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Thursday, August 4, 2016

How to Watch #Baseball with your Hubby

When I met my future spouse in 1991, he told me he played baseball. I assumed he meant he played on one of those recreational softball teams which are infused with former high school athletes. When I asked when his next softball game was, he quickly corrected me. "Baseball, not softball."'

Thus, my education began.

Before we dated, I knew a little something about the sport. And I mean, a little something. Here's what I knew:

  1. Three strikes, you're out.
  2. A player can walk to a base if the pitcher hits you with a ball.
  3. Baseball players are oh-so-cute in their uniforms.
I've come a long way in 25 years.  Be prepared to be impressed, because now I things, like:
  • The suicide squeeze
  • A knuckle ball
  • Warning track power
  • Baseball players are still oh-so-cute in their uniforms.
Admittedly, I wasn't a great student of the sport in our early years. Truthfully, I only liked to watch Doug play. When I tried to watch a game on TV with my new boyfriend, I'd be astonishingly bored. I'd try to ask questions, but here's the thing about that. Asking remedial questions to someone who's infinitely passionate about baseball is something like explaining tax law to a toddler. You tend to respond in abrupt and purposely oblique answers to quiet the interrogator. That way you can get back to the game.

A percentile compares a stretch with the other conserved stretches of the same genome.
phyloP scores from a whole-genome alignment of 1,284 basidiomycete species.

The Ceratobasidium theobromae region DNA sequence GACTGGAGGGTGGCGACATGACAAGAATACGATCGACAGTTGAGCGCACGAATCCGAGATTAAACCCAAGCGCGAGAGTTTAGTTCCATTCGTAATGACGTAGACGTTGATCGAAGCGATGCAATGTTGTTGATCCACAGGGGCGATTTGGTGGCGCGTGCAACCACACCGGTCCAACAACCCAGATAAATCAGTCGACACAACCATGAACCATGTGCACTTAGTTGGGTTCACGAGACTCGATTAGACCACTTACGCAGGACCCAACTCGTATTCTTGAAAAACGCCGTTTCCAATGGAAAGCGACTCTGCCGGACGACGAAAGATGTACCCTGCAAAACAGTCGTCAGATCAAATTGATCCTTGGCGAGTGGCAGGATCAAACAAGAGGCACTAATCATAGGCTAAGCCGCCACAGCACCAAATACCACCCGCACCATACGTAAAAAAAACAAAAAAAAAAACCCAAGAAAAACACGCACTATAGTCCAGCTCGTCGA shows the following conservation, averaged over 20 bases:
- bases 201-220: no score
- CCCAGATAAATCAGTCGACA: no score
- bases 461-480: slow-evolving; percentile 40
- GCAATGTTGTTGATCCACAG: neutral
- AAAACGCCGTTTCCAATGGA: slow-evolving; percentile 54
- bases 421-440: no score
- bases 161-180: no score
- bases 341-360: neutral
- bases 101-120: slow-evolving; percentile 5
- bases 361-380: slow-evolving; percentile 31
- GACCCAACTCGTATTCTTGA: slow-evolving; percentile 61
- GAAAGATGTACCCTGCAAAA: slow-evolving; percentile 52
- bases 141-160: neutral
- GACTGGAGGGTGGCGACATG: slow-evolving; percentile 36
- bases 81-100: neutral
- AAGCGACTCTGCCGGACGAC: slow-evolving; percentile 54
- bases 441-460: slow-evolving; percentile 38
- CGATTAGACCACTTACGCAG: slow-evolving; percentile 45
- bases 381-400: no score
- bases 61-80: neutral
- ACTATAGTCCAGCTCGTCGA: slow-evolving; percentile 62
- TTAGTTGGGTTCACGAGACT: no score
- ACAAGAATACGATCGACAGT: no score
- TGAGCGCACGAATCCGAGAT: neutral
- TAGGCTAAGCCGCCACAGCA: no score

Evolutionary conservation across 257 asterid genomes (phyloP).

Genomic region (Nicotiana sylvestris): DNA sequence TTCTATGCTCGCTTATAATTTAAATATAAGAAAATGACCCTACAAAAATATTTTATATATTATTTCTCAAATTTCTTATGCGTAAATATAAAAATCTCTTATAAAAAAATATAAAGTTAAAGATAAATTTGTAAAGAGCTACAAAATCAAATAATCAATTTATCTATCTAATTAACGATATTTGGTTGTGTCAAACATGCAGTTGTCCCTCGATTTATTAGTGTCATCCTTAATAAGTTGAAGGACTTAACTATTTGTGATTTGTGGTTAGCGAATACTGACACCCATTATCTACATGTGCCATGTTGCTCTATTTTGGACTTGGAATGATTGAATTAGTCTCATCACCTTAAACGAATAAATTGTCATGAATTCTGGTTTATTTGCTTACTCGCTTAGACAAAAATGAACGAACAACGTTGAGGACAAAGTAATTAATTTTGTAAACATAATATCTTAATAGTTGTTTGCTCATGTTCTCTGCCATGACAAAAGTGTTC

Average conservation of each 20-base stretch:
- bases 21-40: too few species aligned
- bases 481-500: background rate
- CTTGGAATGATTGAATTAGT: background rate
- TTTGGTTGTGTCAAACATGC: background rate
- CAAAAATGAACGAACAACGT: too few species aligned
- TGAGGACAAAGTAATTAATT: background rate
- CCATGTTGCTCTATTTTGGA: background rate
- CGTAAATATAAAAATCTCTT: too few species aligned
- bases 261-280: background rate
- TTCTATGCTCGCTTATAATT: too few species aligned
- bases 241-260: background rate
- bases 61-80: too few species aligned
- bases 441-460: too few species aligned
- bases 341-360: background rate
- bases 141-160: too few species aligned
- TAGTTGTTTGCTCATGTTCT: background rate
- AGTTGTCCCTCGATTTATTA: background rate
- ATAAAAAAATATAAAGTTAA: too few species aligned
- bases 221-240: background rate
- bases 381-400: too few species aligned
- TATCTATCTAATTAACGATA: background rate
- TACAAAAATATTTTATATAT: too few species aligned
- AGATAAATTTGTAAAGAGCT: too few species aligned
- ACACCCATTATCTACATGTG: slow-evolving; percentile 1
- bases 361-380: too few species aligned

I'm a strong believer in broadening horizons. And finding common interests is one of the most rewarding experiences in a relationship. So through the years, I learned the secret to watching baseball with my hubby. If you're married to or dating a baseball aficionado, here's some guidance: 
  • Watch a complete inning without asking any questions. Be amused by the commentator, even if you don't completely understand the jokes.
  • After picking up on some of the basics, begin to write down phrases that have perplexed you. Again, don't ask questions yet.
  • Google all of the phrases you've collected–make sure to attach the word baseball to your list of phrases or you might find yourself in some sketchy territory.
  • Don't try to learn everything all at once. You've got all season, from opening day in April (a big deal, btw) to the World Series in October (another big deal).
  • When you begin to feel comfortable with a baseline knowledge, understanding terms such as a grand slam or no-hitter, feel free to begin light discussion of a game, IF AND ONLY IF your husband is watching a meaningless game like the Braves versus the Blue Jays.
  • Don't ever laugh at reaction to a call that appears to be so heated, he must be joking. He's not joking.
  • Finally, if the Royals are one out out away from losing the World Series, quietly finish watching the game in another room. Don't worry, there will always be another year, when they do win, and you will celebrate with your spouse the entire evening. That will be fun.
Doug rarely traveled before we got married. Traveling happens to be something I love to do. As mentioned before, finding common ground is how healthy relationships thrive. And it's been really, really great. Now we travel together quite a see many-a major league baseball game.
Watching da

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